Whenever I meet someone who is new to the city, one of the first pieces of advice that I offer is, "Buy season tickets to Actors Theater."
Here are the reasons I typically give:
(1) When you buy season tickets, it's really hard to NOT use them. You've kind of committed yourself to anywhere from 3-9 plays. And that means a guaranteed 3-9 nights out. It's a luxury. I forces you to take a break and do something really nice for yourself. And if you're like me, and you're on a budget, you'll probably get tickets for weeknights. And what's nicer than being forced to take a break in the middle of the week.
(2) Again, if you're on a budget, take the plunge, buy the season ticket, and as the season wears on you'll forget the little sting to your bank account, and you'll feel like you're getting "free" nights out. (Trust me. It's all about the attitude.)
(3) If you say "Louisville" to your out-of-town friends, they'll say "Derby." Press them further, and they'll say "Slugger." Press your more cultured friends, and they'll say "Actors Theater." Or at least they'll say "Humana Festival." Because Actors is nationally respected, and we should all be proud and grateful that we have the Humana Festival.
(4) Finally, a night at Actors is always time and money well-spent. The plays I've seen (I've been a subscriber now for three seasons) have ranged from good to "I can't believe I just saw what I saw" amazing. Jaw-droppin', stranger-huggin' good.
ATL, at least temporarily, decided that I was "press," so I was super excited to receive two tickets to Friday night's production of "Crime & Punishment." I was even more excited because that meant I could give my subscription tickets to two friends who are just madly in love with Dostoevsky.
And I think that's something that you should get your head around if you go see "Crime & Punishment" (and you should). Russian writers are particularly polarizing, Dostoevsky especially. Some people are loopy for Russian epics. And I'm just not one of them.
This radically pared-down adaptation was directed by Sean Daniels, the Associate Artistic Director of Actors, and was presented in the round in the Bingham Theater. It featured three actors who never left the stage during the 90-minute production. Louisville's Jessica Wortham played a handful of female characters, but the two male leads-- Nick Cordileone and Lou Sumrall-- remained Raskolnikov and Porfiry throughout.
Cordileone's manic, paranoid performance was particularly riveting. I know it's not entirely kosher to compare actors to other actors, but one of the most compelling performances this year on TV was given by Jeremy Davies on LOST. Watching Cordileone's emotional collapse was like watching Davies's poor, tormented Daniel "Twitchy" Faraday dissolve into mania. The urge to rush from your seat and comfort the poor Raskolnikov, even when he was at his most threatening, made every moment of the climax difficult and uncomfortable. (in a good way).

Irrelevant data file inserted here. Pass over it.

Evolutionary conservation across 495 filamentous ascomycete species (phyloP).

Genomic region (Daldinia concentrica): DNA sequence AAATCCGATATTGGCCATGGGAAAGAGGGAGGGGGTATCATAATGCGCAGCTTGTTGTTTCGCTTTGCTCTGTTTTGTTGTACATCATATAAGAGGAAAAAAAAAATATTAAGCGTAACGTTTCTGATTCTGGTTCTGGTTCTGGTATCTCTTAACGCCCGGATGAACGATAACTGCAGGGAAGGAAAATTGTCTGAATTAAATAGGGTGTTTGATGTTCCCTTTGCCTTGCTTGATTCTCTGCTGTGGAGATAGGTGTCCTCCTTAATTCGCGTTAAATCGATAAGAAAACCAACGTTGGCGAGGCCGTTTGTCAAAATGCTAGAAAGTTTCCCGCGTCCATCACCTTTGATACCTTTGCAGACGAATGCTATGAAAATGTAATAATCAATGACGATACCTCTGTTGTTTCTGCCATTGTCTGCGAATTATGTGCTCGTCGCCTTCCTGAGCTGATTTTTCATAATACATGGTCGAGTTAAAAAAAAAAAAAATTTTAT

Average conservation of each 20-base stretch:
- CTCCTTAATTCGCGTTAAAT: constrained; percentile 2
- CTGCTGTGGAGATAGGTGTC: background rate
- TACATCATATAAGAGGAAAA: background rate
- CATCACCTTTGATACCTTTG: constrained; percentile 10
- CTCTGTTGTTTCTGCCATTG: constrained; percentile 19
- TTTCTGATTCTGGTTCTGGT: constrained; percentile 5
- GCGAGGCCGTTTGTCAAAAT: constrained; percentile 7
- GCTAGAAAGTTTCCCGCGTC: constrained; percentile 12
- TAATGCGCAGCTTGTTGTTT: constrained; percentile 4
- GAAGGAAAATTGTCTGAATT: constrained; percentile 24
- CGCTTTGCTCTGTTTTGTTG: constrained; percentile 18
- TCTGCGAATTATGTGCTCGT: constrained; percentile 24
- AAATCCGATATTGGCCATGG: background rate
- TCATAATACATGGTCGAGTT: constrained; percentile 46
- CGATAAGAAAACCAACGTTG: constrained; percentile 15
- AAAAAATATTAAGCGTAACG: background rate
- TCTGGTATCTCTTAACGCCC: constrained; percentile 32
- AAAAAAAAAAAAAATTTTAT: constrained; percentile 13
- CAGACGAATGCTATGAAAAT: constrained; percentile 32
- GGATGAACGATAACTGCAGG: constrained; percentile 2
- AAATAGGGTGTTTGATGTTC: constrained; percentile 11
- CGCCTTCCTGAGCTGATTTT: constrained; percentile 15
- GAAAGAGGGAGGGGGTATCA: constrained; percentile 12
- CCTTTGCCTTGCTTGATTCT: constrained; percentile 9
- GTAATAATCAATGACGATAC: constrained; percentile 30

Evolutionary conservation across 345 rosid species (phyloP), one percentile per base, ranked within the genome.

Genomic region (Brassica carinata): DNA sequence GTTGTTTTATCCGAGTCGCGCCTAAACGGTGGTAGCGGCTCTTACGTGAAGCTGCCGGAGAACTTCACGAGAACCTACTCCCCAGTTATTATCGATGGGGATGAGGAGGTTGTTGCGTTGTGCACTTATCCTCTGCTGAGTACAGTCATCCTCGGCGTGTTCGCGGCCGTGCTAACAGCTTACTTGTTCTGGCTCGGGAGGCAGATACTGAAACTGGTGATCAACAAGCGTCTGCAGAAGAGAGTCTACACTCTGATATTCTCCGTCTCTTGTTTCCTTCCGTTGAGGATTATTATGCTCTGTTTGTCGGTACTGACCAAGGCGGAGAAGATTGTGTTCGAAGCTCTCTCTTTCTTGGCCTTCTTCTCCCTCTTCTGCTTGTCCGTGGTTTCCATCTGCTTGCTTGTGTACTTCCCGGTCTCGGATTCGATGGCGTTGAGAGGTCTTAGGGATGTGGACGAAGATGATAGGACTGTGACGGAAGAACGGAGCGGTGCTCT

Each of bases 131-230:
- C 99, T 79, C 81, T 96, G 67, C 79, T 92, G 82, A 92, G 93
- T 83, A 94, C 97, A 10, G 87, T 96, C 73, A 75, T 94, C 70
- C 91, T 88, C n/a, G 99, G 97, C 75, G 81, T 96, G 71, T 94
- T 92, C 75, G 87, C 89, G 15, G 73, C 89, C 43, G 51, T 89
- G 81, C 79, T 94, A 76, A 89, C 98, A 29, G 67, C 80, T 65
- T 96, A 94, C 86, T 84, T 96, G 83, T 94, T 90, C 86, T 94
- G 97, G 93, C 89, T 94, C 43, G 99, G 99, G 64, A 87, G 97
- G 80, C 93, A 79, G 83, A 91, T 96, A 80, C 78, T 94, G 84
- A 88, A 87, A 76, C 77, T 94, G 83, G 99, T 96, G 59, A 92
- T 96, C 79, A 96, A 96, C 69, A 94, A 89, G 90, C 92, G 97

The set design, by Tom Tutino, is dramatic and stark. There are essentially no props and no set pieces. Throughout, an ax is ominously embedded in the center of the "stone" stage, its handle askew, making the whole stage look like a creepy sundial. The actors move around it like its not even there. Large Russian icons ring the ceiling of the theater. Enormous onion dome-shaped lights hover over the stage and press down periodically as the pressure on Raskolnikov mounts until one, terribly brief but brilliant moment when they are used to gorgeously dramatic effect.
My Dostoyevsky-loving friends thought it was "amazing." (By the way, apparently there are a number of accepted spellings for the author's name: the ATL website uses one and their program uses another. I'm shaking it up in this post.) But I think that, because they read the book-- and loved it, their understanding of what happened on the stage was much more nuanced and fleshed out than mine was. I came away feeling kind of lukewarm.
Mostly, I wanted to ask questions. The onion dome lights, for instance. What a powerful moment that was when they were used to the full effect, but they were such a dominating presence in the staging for only 30 seconds of "wow." And, as I mentioned before, there was no stage dressing at all except for a couple of doors that rose pneumatically from the stage, again for mere moments. Why? Is there something symbolic about the doors? About the Russian iconography? I'm not really sure I understand the crime itself, to be honest.
After the play, we all went to the new-ish Louisville Beer Store (which deserves its own blog post and will get one soon-- love it!) and jawed about the play and the book until I felt like I had a clearer understanding and fewer questions. The reviews of this play have been fairly uniformly excellent, and my friends were moved and impressed. Maybe my lukewarmishness all boils down to not really being a fan of Russian literature in general?
But I started this blog post with "why you need to subscribe to Actors" because, in the end, a lukewarm night at ATL is an awesome way to spend an evening. Especially when you're with good, smart friends.
Crime and Punishment runs through 1/31. Adult tickets are $25-45, kids' tickets are $10. It's pretty intense, so it isn't recommended for kids younger than 11.